David Bowie started the current global financial crisis when he offered fans the chance to buy bonds in his music in the mid-90s, an economics expert has claimed.
The 'Bowie Bonds' entitled the buyer to a share of the royalties from the singer's back-catalogue. In return, Bowie collected future profits up-front.
Evan Davies, who fronts the BBC's Dragons Den, said Bowie's initiative, also known as securitisation, was adopted by banks for use on customer mortgages.
Writing in today's Mirror newspaper, Davies said: “The banks were catching on to the idea. They thought, 'We have billions out there in mortgages which are going to pay us back very slowly. Why don’t we sell those and get the money now?'
“So the banks started doing what Bowie had done – in a big way.”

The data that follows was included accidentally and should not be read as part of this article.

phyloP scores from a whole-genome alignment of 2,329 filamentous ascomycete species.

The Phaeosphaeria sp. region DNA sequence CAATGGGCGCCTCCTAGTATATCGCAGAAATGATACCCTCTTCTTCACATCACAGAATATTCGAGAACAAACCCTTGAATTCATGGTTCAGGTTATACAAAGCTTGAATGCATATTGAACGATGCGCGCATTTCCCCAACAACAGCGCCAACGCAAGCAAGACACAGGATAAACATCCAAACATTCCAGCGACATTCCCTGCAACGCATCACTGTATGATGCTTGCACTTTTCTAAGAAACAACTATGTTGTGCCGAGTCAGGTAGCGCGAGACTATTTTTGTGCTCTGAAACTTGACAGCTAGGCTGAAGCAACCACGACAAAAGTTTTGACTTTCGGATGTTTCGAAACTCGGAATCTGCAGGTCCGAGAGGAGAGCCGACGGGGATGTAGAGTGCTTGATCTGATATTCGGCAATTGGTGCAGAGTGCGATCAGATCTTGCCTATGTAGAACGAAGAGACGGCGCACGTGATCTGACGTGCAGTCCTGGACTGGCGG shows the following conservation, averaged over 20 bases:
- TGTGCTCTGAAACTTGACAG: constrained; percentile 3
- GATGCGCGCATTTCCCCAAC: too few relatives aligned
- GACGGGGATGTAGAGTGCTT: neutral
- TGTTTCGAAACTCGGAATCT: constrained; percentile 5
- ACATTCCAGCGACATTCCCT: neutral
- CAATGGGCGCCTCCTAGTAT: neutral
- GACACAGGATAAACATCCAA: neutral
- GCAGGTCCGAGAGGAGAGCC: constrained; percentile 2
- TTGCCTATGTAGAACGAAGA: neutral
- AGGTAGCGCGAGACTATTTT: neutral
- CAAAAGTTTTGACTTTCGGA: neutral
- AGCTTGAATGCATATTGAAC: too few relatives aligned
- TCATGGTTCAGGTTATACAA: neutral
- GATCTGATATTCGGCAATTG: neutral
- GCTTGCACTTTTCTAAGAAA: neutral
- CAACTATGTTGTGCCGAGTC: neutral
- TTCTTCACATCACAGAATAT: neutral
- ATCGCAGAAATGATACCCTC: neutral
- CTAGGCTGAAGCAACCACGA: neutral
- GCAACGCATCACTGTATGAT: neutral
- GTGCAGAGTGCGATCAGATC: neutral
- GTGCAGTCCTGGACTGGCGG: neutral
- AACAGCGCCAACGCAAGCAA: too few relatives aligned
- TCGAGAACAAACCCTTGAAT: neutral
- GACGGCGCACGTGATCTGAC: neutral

In the financial system, securitisation, which effectively rebuilt the mortgage process, began to unravel when investors were sold "bad risk" loans by the banks.
“Securitisation was a kind of magic bullet for banks. It looked a fantastic way of making them more profitable with less risk. But they fired this magic bullet at themselves,” Davies wrote.
The process was used most destructively in the UK by Northern Bank, which was nationalised by the government last year.
Davies said the bank became too dependent on securitisation "and then the investors decided they didn’t like securities because they didn’t know what was in them and the loans were often bad.
“No one wanted to buy securities even if the securities were pretty good – which Northern Rock’s were. It was fashionable when David Bowie did it once. Ten years later it wasn’t.”
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The legendary David Bowie: